Soft Bounces

On the other hand, soft bounces are easier to deal with, mostly because many of the possible reasons for soft bounces are temporary. You will encounter soft bounces when your intended recipient’s email server is currently not responding or there is a quota on their inbox size that is currently exceeded.

When you encounter a soft bounce, you will receive an email from the recipient’s server that says that the message wasn’t delivered and often includes the exact reason why it wasn’t.

You don’t have much cause for immediate worry when you have soft bounces as they will most likely be fixed after a short period without any effort on your part. You simply have to wait a reasonable amount of time and try resending your email.

Now, to answer the titular question:

Should You Be Concerned About Email Bounce Backs?

Yes, most definitely.

Despite email bounce backs seeming like a relatively simple issue that you don’t need to worry too much about, there are a number of reasons why you should be concerned about your emails bouncing back.

Let’s start off with the simplest fact: a high number of you campaign’s emails bouncing back means that your campaign material is actually received by a smaller number of people, which will in turn affect your open rates, engagement and other factors that are the foundation of your email marketing campaign’s success.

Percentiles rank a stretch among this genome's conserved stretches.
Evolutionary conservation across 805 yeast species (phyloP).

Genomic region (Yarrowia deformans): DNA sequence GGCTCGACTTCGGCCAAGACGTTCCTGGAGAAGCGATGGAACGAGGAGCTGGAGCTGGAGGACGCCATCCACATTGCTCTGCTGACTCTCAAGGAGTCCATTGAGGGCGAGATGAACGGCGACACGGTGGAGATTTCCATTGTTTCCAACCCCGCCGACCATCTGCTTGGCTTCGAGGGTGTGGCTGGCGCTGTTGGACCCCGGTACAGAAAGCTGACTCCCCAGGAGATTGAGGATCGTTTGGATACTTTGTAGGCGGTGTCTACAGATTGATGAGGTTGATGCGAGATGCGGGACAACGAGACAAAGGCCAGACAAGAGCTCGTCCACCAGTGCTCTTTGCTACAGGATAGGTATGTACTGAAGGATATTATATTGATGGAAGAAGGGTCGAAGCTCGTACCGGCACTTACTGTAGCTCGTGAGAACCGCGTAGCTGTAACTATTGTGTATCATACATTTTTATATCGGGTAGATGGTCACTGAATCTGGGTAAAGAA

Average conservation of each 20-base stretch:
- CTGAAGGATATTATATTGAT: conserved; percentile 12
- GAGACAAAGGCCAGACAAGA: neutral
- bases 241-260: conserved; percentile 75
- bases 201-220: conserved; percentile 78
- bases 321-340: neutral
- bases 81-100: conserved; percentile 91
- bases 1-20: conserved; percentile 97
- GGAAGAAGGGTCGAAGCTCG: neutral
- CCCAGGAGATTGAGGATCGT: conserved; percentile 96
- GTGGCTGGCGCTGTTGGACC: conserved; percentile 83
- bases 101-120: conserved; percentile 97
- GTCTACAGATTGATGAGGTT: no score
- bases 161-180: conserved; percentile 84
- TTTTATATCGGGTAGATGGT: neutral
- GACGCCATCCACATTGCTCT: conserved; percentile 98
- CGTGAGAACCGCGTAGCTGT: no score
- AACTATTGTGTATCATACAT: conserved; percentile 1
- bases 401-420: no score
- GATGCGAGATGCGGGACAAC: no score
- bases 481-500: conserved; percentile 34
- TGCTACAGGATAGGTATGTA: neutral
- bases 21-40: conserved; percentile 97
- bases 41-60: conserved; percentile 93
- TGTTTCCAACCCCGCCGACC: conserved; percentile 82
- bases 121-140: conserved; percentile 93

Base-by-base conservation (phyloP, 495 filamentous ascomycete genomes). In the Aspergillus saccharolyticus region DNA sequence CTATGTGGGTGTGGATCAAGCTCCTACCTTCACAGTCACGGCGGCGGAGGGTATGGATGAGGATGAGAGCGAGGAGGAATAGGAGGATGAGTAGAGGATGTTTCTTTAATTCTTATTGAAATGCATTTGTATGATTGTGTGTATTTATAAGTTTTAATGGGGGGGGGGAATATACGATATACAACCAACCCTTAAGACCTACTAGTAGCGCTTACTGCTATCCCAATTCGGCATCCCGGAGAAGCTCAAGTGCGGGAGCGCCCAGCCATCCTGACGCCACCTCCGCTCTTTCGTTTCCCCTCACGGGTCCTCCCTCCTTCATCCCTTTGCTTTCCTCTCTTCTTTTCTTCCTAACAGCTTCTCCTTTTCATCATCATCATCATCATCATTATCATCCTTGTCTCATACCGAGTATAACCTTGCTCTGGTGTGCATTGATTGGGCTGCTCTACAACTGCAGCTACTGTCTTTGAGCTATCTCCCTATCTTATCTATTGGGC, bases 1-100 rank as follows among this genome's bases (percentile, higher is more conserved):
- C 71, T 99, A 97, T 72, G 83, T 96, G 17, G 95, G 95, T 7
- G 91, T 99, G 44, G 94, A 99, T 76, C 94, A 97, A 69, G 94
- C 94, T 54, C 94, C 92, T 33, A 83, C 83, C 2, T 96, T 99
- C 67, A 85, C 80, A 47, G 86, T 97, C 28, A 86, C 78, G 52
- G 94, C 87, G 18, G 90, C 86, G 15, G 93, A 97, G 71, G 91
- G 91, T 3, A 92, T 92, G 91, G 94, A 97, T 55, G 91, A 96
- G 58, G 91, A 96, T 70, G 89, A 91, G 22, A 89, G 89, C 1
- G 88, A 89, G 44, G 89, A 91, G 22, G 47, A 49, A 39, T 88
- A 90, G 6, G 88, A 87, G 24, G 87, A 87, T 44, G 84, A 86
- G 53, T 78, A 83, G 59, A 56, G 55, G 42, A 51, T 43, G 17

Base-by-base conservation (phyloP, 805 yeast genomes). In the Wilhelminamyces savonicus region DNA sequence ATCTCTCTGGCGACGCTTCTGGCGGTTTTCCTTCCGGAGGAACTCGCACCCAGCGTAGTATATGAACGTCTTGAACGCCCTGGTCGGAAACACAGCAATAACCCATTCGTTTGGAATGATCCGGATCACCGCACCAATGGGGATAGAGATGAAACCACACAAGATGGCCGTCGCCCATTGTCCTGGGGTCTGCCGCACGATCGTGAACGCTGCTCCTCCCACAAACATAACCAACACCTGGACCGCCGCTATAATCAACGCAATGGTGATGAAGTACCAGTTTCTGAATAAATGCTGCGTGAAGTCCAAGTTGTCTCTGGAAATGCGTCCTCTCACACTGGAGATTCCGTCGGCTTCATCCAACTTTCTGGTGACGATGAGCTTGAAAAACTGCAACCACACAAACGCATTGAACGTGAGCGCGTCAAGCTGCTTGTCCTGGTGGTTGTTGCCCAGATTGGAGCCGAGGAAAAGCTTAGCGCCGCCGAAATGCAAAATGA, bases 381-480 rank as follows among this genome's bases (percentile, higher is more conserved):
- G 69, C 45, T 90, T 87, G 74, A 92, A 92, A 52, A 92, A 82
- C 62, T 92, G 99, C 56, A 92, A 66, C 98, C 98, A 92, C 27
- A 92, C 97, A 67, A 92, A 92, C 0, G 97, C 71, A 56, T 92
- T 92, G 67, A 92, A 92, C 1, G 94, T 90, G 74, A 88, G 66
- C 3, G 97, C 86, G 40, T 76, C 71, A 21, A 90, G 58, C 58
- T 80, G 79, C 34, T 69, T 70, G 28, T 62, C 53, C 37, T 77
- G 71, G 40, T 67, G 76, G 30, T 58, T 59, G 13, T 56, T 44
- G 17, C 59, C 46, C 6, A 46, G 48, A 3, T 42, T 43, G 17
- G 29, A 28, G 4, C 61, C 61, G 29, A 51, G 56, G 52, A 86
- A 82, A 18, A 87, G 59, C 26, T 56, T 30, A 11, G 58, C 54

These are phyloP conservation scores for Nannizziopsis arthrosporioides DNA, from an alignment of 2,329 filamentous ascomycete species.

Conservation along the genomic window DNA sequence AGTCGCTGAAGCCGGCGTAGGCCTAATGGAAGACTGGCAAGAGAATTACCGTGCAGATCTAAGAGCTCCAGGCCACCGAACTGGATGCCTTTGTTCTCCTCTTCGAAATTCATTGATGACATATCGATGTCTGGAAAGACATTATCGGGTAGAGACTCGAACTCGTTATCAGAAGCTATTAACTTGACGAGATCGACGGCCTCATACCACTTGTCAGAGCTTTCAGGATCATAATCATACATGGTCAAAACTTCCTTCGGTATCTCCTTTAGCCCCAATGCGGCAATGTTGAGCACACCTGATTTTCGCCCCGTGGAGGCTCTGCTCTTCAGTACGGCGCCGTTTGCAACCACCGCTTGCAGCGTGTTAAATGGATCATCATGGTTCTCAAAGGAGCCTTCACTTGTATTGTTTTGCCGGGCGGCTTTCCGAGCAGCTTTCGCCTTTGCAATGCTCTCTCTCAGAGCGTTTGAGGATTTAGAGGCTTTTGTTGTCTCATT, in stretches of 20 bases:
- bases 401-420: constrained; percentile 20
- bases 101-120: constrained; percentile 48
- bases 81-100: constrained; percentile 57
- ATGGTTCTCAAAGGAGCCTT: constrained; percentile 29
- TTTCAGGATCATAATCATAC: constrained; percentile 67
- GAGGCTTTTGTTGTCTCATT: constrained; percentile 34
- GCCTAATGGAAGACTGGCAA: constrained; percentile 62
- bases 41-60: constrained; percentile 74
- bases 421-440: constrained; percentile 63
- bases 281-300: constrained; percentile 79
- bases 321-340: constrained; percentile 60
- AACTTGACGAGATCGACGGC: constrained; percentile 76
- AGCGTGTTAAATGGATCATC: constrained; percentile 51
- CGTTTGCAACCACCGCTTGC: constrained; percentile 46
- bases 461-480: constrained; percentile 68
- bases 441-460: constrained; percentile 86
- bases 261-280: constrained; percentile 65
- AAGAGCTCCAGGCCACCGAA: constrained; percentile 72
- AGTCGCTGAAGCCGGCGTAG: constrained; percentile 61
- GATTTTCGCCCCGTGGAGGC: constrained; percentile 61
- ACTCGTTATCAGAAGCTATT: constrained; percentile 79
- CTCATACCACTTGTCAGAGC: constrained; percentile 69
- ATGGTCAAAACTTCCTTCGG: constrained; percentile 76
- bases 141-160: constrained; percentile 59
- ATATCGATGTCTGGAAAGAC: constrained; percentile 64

In addition, a high number of consistent bounce backs will actually hurt your email marketing campaign in an indirect, but very hard-hitting manner. Bounce backs will affect both your IP reputation and your deliverability, both scores which, through a complicated algorithm, measure how much of your email marketing campaign is actually received by your intended recipients without bounce backs, how many of them land directly in the Spam folder as opposed to the main inbox and so on.

In addition, internet service providers assign all companies that conduct email marketing campaigns with a sender reputation score. Your sender reputation score works much like your credit score does: the more unwanted emails your campaign sends out, the more emails that end up being bounced back to you… the more your sender reputation score will take go down. And while it takes very little effort for your sender reputation to go plummeting down, building it back up is an uphill climb that will sometimes be near impossible.

Exceeding a certain benchmark set by Internet regulators to fight spam and unnecessary emails by having a large number of bounce backs can also lead to your email marketing account suspended by your Email Service Provider.

So, once again, yes. Email bounce backs are certainly something you should be concerned about. Email bounce backs can be a major factor in your campaign’s failure, so you should try to keep it as low as possible. MailChimp says that around 20% is a general average, but the actual rate could be either higher or lower depending on your specific industry.

Make sure you keep a keen eye on your campaign’s metrics and make changes where necessary, by cleaning your email list, verifying addresses and avoiding critical errors so that you campaign will be executed flawlessly.